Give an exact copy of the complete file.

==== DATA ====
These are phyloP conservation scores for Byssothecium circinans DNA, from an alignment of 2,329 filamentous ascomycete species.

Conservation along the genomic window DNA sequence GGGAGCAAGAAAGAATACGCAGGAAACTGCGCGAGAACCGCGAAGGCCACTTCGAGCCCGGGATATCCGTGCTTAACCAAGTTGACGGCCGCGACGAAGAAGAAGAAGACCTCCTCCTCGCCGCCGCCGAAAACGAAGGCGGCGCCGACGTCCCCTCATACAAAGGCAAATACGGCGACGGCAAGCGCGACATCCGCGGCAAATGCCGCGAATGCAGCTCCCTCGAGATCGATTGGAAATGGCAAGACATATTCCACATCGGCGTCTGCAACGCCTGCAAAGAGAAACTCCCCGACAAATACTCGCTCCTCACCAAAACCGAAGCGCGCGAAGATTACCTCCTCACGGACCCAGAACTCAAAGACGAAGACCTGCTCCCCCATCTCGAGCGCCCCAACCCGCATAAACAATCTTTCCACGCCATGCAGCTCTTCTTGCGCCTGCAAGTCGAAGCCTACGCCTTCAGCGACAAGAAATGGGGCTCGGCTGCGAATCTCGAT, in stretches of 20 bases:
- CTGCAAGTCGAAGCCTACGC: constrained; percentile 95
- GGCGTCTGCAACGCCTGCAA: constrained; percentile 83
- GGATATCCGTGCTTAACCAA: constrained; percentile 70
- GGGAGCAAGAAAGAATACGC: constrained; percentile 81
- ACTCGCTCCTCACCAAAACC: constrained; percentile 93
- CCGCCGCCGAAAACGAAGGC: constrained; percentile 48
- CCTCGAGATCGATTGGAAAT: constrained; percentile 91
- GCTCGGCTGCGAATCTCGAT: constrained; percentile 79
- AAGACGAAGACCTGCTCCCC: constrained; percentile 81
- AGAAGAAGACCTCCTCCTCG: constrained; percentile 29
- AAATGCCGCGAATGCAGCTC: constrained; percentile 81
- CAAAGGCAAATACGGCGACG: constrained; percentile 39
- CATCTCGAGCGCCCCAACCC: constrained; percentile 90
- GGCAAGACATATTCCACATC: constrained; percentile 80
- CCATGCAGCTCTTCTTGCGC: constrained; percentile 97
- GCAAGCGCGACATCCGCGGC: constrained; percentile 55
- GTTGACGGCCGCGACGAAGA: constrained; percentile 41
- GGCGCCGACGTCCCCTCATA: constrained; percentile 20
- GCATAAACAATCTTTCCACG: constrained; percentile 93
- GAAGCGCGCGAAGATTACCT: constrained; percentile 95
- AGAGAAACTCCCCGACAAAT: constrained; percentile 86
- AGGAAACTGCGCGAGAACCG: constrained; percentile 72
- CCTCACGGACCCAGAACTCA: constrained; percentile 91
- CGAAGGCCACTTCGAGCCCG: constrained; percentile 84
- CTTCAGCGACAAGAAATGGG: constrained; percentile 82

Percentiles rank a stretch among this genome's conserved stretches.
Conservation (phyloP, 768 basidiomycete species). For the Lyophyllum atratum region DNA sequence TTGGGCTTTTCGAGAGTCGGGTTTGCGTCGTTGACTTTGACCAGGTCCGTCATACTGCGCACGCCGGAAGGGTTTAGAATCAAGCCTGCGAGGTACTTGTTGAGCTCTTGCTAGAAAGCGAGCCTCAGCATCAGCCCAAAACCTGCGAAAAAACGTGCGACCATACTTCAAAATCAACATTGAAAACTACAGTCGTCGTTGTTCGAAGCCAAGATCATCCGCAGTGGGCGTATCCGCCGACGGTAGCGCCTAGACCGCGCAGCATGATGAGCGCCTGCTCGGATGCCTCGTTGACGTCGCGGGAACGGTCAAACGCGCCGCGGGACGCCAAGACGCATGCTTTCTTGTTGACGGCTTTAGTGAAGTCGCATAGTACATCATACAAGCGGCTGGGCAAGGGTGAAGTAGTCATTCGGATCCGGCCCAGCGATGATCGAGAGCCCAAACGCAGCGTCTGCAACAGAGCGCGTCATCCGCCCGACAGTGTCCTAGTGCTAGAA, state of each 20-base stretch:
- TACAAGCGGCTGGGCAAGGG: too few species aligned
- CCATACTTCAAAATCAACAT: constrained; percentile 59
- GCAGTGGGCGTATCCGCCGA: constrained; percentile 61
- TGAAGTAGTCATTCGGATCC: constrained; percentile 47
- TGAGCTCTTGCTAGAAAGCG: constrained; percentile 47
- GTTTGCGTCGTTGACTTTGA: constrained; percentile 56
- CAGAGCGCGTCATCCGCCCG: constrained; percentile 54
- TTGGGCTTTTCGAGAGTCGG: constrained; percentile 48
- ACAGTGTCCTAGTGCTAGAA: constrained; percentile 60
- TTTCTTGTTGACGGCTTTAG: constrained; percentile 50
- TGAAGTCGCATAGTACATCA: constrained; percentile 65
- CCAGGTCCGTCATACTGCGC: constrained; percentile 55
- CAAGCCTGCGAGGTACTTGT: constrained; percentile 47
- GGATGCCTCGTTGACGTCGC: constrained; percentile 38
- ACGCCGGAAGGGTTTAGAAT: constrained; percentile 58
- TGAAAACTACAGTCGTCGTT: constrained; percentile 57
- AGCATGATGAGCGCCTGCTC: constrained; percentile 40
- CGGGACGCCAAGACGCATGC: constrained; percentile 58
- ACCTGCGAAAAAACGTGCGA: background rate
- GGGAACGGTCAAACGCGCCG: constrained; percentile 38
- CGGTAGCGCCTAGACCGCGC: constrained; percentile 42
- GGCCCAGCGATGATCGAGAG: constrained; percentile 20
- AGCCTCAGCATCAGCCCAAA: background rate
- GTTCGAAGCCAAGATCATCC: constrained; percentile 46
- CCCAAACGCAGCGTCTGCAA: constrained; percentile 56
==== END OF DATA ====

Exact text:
These are phyloP conservation scores for Byssothecium circinans DNA, from an alignment of 2,329 filamentous ascomycete species.

Conservation along the genomic window DNA sequence GGGAGCAAGAAAGAATACGCAGGAAACTGCGCGAGAACCGCGAAGGCCACTTCGAGCCCGGGATATCCGTGCTTAACCAAGTTGACGGCCGCGACGAAGAAGAAGAAGACCTCCTCCTCGCCGCCGCCGAAAACGAAGGCGGCGCCGACGTCCCCTCATACAAAGGCAAATACGGCGACGGCAAGCGCGACATCCGCGGCAAATGCCGCGAATGCAGCTCCCTCGAGATCGATTGGAAATGGCAAGACATATTCCACATCGGCGTCTGCAACGCCTGCAAAGAGAAACTCCCCGACAAATACTCGCTCCTCACCAAAACCGAAGCGCGCGAAGATTACCTCCTCACGGACCCAGAACTCAAAGACGAAGACCTGCTCCCCCATCTCGAGCGCCCCAACCCGCATAAACAATCTTTCCACGCCATGCAGCTCTTCTTGCGCCTGCAAGTCGAAGCCTACGCCTTCAGCGACAAGAAATGGGGCTCGGCTGCGAATCTCGAT, in stretches of 20 bases:
- CTGCAAGTCGAAGCCTACGC: constrained; percentile 95
- GGCGTCTGCAACGCCTGCAA: constrained; percentile 83
- GGATATCCGTGCTTAACCAA: constrained; percentile 70
- GGGAGCAAGAAAGAATACGC: constrained; percentile 81
- ACTCGCTCCTCACCAAAACC: constrained; percentile 93
- CCGCCGCCGAAAACGAAGGC: constrained; percentile 48
- CCTCGAGATCGATTGGAAAT: constrained; percentile 91
- GCTCGGCTGCGAATCTCGAT: constrained; percentile 79
- AAGACGAAGACCTGCTCCCC: constrained; percentile 81
- AGAAGAAGACCTCCTCCTCG: constrained; percentile 29
- AAATGCCGCGAATGCAGCTC: constrained; percentile 81
- CAAAGGCAAATACGGCGACG: constrained; percentile 39
- CATCTCGAGCGCCCCAACCC: constrained; percentile 90
- GGCAAGACATATTCCACATC: constrained; percentile 80
- CCATGCAGCTCTTCTTGCGC: constrained; percentile 97
- GCAAGCGCGACATCCGCGGC: constrained; percentile 55
- GTTGACGGCCGCGACGAAGA: constrained; percentile 41
- GGCGCCGACGTCCCCTCATA: constrained; percentile 20
- GCATAAACAATCTTTCCACG: constrained; percentile 93
- GAAGCGCGCGAAGATTACCT: constrained; percentile 95
- AGAGAAACTCCCCGACAAAT: constrained; percentile 86
- AGGAAACTGCGCGAGAACCG: constrained; percentile 72
- CCTCACGGACCCAGAACTCA: constrained; percentile 91
- CGAAGGCCACTTCGAGCCCG: constrained; percentile 84
- CTTCAGCGACAAGAAATGGG: constrained; percentile 82

Percentiles rank a stretch among this genome's conserved stretches.
Conservation (phyloP, 768 basidiomycete species). For the Lyophyllum atratum region DNA sequence TTGGGCTTTTCGAGAGTCGGGTTTGCGTCGTTGACTTTGACCAGGTCCGTCATACTGCGCACGCCGGAAGGGTTTAGAATCAAGCCTGCGAGGTACTTGTTGAGCTCTTGCTAGAAAGCGAGCCTCAGCATCAGCCCAAAACCTGCGAAAAAACGTGCGACCATACTTCAAAATCAACATTGAAAACTACAGTCGTCGTTGTTCGAAGCCAAGATCATCCGCAGTGGGCGTATCCGCCGACGGTAGCGCCTAGACCGCGCAGCATGATGAGCGCCTGCTCGGATGCCTCGTTGACGTCGCGGGAACGGTCAAACGCGCCGCGGGACGCCAAGACGCATGCTTTCTTGTTGACGGCTTTAGTGAAGTCGCATAGTACATCATACAAGCGGCTGGGCAAGGGTGAAGTAGTCATTCGGATCCGGCCCAGCGATGATCGAGAGCCCAAACGCAGCGTCTGCAACAGAGCGCGTCATCCGCCCGACAGTGTCCTAGTGCTAGAA, state of each 20-base stretch:
- TACAAGCGGCTGGGCAAGGG: too few species aligned
- CCATACTTCAAAATCAACAT: constrained; percentile 59
- GCAGTGGGCGTATCCGCCGA: constrained; percentile 61
- TGAAGTAGTCATTCGGATCC: constrained; percentile 47
- TGAGCTCTTGCTAGAAAGCG: constrained; percentile 47
- GTTTGCGTCGTTGACTTTGA: constrained; percentile 56
- CAGAGCGCGTCATCCGCCCG: constrained; percentile 54
- TTGGGCTTTTCGAGAGTCGG: constrained; percentile 48
- ACAGTGTCCTAGTGCTAGAA: constrained; percentile 60
- TTTCTTGTTGACGGCTTTAG: constrained; percentile 50
- TGAAGTCGCATAGTACATCA: constrained; percentile 65
- CCAGGTCCGTCATACTGCGC: constrained; percentile 55
- CAAGCCTGCGAGGTACTTGT: constrained; percentile 47
- GGATGCCTCGTTGACGTCGC: constrained; percentile 38
- ACGCCGGAAGGGTTTAGAAT: constrained; percentile 58
- TGAAAACTACAGTCGTCGTT: constrained; percentile 57
- AGCATGATGAGCGCCTGCTC: constrained; percentile 40
- CGGGACGCCAAGACGCATGC: constrained; percentile 58
- ACCTGCGAAAAAACGTGCGA: background rate
- GGGAACGGTCAAACGCGCCG: constrained; percentile 38
- CGGTAGCGCCTAGACCGCGC: constrained; percentile 42
- GGCCCAGCGATGATCGAGAG: constrained; percentile 20
- AGCCTCAGCATCAGCCCAAA: background rate
- GTTCGAAGCCAAGATCATCC: constrained; percentile 46
- CCCAAACGCAGCGTCTGCAA: constrained; percentile 56